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Flight cancellations: Why is Ryanair switching its calendar year?

Michael O’Leary has denied that the loss of Ryanair pilots to rival airlines is partly to blame for hundreds of flight cancellations.

Image: Chris Radburn via PA Images

AS YOU’VE PROBABLY heard, Ryanair has cancelled 50 flights a day over the next six weeks, causing problems for up to 400,000 of its passengers due to fly between now and the end of October.

The cancellations, the airline says, are due to the switch the airline is making to its calendar year: from April – March, to the normal calendar year of January – December.

At a press conference yesterday, Ryanair CEO Michael O’Leary said that a combination of factors had created the situation where Ryanair was forced to cancel so many flights.

One of these reasons was increased holiday allocations to pilots and cabin crew (the others were weather conditions and air traffic control strikes).

“I say sorry on behalf of Ryanair. We clearly messed up in our rostering department,” O’Leary said yesterday.

But why are they making the switch in the first place?

It’s mostly centred around a regulation that limits pilots to 900 flying hours per year (or 100 hours in 28 days). This is to avoid fatigue on one day and cumulatively, says the Irish Air Line Pilots’ Association (Ialpa).

But there was a problem – Ireland’s calendar year is different to that in Europe, meaning that if pilots moved between airlines, there was a gap in calculating their total hours worked.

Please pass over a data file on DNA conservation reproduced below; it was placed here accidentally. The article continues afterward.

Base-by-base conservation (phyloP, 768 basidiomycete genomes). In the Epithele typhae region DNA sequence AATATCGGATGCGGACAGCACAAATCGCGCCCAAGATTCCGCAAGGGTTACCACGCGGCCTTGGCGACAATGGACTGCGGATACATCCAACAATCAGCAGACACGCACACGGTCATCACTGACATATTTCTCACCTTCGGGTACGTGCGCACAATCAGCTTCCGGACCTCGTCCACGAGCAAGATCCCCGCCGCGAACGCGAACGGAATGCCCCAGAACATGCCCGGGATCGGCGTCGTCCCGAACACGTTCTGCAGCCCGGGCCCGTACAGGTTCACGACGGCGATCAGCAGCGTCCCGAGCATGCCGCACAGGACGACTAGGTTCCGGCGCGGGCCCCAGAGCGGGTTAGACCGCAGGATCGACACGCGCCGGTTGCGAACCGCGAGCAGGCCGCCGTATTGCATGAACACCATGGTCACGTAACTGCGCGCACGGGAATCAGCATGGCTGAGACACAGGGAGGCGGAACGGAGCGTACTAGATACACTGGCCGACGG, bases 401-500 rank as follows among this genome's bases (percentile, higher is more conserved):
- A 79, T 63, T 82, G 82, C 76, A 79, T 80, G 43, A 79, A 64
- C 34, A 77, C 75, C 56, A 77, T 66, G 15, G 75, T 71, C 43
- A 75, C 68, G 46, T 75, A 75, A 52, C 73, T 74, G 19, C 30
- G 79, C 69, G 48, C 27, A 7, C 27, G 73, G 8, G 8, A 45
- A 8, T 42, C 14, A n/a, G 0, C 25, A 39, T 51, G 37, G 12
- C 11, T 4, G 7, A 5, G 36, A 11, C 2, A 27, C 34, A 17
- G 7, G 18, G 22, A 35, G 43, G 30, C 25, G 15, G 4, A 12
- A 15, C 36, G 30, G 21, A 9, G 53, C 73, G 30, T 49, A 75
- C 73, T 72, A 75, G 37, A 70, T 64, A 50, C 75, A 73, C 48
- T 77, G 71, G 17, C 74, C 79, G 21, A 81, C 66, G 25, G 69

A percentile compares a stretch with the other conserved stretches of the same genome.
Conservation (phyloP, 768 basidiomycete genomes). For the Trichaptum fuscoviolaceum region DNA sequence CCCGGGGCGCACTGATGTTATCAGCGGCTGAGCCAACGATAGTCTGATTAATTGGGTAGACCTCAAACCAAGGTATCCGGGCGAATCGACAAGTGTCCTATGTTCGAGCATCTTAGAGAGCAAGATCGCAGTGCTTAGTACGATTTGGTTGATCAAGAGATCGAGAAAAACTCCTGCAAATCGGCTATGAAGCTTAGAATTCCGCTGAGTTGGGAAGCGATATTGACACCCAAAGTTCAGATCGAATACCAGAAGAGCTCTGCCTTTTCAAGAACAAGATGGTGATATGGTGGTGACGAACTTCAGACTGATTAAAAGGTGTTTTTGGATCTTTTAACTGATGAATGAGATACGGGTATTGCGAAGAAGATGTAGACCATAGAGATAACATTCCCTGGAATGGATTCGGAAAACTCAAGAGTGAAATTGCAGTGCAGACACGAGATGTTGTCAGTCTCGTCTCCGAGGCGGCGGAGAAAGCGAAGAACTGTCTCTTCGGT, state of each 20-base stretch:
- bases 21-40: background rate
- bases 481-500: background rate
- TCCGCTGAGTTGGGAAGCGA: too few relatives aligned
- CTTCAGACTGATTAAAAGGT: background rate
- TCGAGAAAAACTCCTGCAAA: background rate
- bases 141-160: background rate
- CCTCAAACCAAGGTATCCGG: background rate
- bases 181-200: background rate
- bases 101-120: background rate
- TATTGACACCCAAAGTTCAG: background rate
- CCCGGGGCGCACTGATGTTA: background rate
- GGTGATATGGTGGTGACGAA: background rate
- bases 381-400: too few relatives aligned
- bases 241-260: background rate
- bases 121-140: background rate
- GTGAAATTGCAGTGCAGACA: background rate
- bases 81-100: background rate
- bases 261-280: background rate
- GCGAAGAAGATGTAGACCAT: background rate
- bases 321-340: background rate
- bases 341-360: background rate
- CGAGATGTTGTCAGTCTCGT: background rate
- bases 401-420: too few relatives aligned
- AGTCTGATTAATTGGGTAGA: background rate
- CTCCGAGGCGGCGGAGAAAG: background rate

Ialpa explained this in a statement:

“This could arise when a pilot who has completed 800 hours, for example, by December leaves Ryanair and commences flying in another European airline in January and accumulates another 300 hours by the end of March.

“They would now have accumulated 1,100 hours – well above the limitations having used the ‘Irish calendar year’, whereas the airline they just joined would consider that the crew member’s total time on that date would only be whatever work had been completed since 1 January.”

This problem was brought to the attention of the Irish and European authorities on a number of occasions, according to Ialpa, as it had “obvious potential health and safety implications, with possible impact on flight safety”.

So pilots rushing to book their annual leave at the end of the airline’s old calendar, and before the switch over to the new one, has partly caused the problem.

Pilot shortages

Yesterday, O’Leary denied reports that the cancellations were caused in part by Ryanair pilots moving en masse to rival airlines.

But Ialpa has cast doubt on this suggestion, saying that the timeframe of 6 weeks for cancellations suggests that staff shortages are somewhat to blame.

“This conveniently brings them to the winter schedule, with its reduced overall crewing requirement, which is further evidence of the real problem being a shortage of flight crew.”

RTÉ is reporting that Ryanair are to offer pilots compensation packages in place of their scheduled leave (although pilots would not receive the bonuses until October next year). Ialpa told TheJournal.ie that no offer had yet been made to their members.

The cancellations, which will run on until the end of October, are estimated to cost the company around €25 million in compensation and loss of profits.

The Irish Aviation Authority and Ryanair have been contacted for comment.

Have you been affected by the Ryanair cancellations? Email ryanair@thejournal.ie to share your story.

Read: Half of people would still book with Ryanair despite cancelled flights

Read: ‘I’m sorry… it’s my mess. I have to clean it up’: Michael O’Leary apologises for cancelled Ryanair flights

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